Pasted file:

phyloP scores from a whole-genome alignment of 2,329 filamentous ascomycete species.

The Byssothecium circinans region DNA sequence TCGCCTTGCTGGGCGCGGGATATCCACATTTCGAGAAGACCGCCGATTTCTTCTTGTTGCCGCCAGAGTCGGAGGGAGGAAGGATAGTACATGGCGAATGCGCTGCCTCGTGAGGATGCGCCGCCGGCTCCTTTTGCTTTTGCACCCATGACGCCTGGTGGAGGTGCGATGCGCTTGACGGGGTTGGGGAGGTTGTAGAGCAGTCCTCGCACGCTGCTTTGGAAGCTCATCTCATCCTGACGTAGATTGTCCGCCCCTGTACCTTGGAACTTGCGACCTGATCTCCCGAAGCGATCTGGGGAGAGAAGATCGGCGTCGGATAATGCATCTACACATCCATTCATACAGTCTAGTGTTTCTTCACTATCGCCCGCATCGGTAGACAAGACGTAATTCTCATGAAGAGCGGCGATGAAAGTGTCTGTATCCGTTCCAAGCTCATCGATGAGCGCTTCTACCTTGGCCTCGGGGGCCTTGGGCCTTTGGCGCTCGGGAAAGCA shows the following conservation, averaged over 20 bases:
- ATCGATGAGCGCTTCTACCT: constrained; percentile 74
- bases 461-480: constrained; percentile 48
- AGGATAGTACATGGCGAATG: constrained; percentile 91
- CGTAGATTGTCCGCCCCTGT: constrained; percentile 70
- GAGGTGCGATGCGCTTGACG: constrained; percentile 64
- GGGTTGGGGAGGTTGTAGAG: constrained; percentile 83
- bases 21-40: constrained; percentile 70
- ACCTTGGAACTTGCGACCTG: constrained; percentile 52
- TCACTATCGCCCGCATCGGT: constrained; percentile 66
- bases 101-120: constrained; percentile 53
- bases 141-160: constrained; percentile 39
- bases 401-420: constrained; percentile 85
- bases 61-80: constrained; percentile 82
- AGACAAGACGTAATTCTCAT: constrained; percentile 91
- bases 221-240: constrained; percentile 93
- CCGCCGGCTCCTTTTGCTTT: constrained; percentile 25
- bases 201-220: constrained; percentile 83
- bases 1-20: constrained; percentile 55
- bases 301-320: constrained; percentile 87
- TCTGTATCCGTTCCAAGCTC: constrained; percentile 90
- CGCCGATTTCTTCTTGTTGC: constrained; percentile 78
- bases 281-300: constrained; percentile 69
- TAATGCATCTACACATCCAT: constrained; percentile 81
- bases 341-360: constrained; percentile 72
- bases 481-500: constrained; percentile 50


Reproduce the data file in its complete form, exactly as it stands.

phyloP scores from a whole-genome alignment of 2,329 filamentous ascomycete species.

The Byssothecium circinans region DNA sequence TCGCCTTGCTGGGCGCGGGATATCCACATTTCGAGAAGACCGCCGATTTCTTCTTGTTGCCGCCAGAGTCGGAGGGAGGAAGGATAGTACATGGCGAATGCGCTGCCTCGTGAGGATGCGCCGCCGGCTCCTTTTGCTTTTGCACCCATGACGCCTGGTGGAGGTGCGATGCGCTTGACGGGGTTGGGGAGGTTGTAGAGCAGTCCTCGCACGCTGCTTTGGAAGCTCATCTCATCCTGACGTAGATTGTCCGCCCCTGTACCTTGGAACTTGCGACCTGATCTCCCGAAGCGATCTGGGGAGAGAAGATCGGCGTCGGATAATGCATCTACACATCCATTCATACAGTCTAGTGTTTCTTCACTATCGCCCGCATCGGTAGACAAGACGTAATTCTCATGAAGAGCGGCGATGAAAGTGTCTGTATCCGTTCCAAGCTCATCGATGAGCGCTTCTACCTTGGCCTCGGGGGCCTTGGGCCTTTGGCGCTCGGGAAAGCA shows the following conservation, averaged over 20 bases:
- ATCGATGAGCGCTTCTACCT: constrained; percentile 74
- bases 461-480: constrained; percentile 48
- AGGATAGTACATGGCGAATG: constrained; percentile 91
- CGTAGATTGTCCGCCCCTGT: constrained; percentile 70
- GAGGTGCGATGCGCTTGACG: constrained; percentile 64
- GGGTTGGGGAGGTTGTAGAG: constrained; percentile 83
- bases 21-40: constrained; percentile 70
- ACCTTGGAACTTGCGACCTG: constrained; percentile 52
- TCACTATCGCCCGCATCGGT: constrained; percentile 66
- bases 101-120: constrained; percentile 53
- bases 141-160: constrained; percentile 39
- bases 401-420: constrained; percentile 85
- bases 61-80: constrained; percentile 82
- AGACAAGACGTAATTCTCAT: constrained; percentile 91
- bases 221-240: constrained; percentile 93
- CCGCCGGCTCCTTTTGCTTT: constrained; percentile 25
- bases 201-220: constrained; percentile 83
- bases 1-20: constrained; percentile 55
- bases 301-320: constrained; percentile 87
- TCTGTATCCGTTCCAAGCTC: constrained; percentile 90
- CGCCGATTTCTTCTTGTTGC: constrained; percentile 78
- bases 281-300: constrained; percentile 69
- TAATGCATCTACACATCCAT: constrained; percentile 81
- bases 341-360: constrained; percentile 72
- bases 481-500: constrained; percentile 50